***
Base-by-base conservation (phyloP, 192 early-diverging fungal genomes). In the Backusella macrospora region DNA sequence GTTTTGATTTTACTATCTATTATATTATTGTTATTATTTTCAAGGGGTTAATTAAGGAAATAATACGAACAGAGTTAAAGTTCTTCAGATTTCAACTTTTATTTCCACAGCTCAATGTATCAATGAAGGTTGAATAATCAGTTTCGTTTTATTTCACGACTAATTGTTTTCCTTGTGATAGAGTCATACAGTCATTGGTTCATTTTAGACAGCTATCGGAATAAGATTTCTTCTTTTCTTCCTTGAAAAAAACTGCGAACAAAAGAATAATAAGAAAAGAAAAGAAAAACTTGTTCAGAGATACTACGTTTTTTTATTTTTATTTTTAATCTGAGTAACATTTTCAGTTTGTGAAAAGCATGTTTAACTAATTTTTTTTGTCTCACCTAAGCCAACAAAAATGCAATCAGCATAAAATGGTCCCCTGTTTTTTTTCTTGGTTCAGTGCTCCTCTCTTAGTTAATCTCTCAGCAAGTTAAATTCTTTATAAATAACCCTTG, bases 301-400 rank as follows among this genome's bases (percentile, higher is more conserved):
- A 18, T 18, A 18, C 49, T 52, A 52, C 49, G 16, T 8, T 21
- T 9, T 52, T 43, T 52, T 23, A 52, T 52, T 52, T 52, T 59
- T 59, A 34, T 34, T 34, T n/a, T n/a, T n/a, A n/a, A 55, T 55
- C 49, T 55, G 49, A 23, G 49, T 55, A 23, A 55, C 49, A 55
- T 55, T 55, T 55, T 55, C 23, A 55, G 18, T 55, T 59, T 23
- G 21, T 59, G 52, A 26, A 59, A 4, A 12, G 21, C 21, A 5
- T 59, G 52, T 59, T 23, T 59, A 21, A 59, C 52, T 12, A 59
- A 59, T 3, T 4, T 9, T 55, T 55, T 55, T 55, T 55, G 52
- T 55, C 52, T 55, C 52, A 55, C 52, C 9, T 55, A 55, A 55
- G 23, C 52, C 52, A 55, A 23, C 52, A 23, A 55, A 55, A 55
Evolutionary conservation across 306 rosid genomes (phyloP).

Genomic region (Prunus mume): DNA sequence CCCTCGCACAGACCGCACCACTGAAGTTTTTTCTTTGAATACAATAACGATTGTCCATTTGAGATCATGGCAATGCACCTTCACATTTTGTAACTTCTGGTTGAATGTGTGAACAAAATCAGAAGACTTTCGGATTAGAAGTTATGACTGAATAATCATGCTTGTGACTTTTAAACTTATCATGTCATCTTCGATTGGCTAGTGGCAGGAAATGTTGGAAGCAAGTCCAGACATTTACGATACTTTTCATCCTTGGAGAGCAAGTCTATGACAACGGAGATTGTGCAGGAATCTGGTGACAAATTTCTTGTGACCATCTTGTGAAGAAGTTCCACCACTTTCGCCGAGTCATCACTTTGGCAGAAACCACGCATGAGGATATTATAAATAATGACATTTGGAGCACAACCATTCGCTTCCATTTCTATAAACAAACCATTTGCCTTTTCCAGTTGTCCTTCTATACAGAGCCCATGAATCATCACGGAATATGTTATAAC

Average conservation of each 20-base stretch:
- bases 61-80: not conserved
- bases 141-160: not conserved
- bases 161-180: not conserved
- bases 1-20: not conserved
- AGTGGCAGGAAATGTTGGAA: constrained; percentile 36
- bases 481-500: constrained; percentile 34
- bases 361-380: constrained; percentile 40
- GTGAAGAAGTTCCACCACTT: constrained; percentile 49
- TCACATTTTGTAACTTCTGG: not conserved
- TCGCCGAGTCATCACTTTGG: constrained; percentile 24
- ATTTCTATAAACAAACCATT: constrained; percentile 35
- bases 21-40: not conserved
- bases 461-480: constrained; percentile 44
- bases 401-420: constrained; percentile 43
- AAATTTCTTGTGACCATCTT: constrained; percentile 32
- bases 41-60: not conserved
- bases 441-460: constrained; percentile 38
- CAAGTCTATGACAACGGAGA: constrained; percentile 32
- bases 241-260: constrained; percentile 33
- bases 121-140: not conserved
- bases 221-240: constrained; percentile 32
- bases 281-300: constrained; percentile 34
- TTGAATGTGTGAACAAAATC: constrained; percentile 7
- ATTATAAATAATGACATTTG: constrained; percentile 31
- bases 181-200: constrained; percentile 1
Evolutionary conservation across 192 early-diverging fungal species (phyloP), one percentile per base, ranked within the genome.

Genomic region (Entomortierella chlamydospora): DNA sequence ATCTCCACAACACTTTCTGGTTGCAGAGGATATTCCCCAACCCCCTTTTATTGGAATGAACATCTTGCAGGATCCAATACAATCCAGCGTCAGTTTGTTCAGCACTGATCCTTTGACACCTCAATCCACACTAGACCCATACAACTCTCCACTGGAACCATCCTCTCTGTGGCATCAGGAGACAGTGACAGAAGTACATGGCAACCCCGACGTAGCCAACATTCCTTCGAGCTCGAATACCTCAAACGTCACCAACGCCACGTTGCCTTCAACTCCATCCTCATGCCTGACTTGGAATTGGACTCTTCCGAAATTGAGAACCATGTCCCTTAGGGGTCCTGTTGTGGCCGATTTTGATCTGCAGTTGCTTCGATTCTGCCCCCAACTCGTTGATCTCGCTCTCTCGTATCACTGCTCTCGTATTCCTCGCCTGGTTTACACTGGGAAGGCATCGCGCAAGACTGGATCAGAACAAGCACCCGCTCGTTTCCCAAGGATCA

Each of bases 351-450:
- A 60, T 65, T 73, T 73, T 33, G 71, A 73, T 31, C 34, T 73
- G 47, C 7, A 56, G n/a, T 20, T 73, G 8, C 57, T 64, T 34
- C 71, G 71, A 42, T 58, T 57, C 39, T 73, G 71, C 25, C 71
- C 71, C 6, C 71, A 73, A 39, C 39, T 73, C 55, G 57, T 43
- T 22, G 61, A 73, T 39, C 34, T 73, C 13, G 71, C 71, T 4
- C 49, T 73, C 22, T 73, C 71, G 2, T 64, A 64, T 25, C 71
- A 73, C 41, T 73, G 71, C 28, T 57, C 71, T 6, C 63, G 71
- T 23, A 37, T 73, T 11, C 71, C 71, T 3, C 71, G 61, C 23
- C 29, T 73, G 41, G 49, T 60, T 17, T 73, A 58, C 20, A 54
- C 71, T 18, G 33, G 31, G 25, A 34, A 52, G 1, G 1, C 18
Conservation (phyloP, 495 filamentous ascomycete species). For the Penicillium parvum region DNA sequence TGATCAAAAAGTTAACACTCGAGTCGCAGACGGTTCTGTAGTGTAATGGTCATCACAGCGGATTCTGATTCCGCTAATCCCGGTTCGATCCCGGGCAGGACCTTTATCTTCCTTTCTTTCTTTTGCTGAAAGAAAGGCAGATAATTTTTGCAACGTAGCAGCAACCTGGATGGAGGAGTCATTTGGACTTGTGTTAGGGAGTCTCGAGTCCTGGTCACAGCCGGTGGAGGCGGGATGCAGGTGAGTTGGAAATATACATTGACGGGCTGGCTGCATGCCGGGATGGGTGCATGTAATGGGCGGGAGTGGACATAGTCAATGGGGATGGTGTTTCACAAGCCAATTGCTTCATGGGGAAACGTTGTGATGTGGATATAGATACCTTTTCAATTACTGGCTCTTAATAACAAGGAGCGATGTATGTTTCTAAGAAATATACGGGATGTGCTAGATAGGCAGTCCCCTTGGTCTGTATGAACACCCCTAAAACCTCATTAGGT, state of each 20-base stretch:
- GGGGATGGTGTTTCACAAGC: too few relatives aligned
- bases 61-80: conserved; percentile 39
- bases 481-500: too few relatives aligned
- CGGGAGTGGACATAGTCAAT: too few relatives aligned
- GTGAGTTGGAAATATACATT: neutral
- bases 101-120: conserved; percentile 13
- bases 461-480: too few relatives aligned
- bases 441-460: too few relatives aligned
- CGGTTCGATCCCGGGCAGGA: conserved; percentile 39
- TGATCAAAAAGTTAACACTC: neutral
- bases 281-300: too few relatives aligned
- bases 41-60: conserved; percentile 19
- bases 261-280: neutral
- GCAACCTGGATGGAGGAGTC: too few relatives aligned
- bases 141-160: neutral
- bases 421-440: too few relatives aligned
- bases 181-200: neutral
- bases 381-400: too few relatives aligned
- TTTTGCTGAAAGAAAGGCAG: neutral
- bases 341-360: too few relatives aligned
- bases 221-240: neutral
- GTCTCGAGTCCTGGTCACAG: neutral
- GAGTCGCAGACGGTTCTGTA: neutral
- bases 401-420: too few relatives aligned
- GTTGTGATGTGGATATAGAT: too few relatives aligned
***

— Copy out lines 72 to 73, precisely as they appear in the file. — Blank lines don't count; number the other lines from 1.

- TTTTGCTGAAAGAAAGGCAG: neutral
- bases 341-360: too few relatives aligned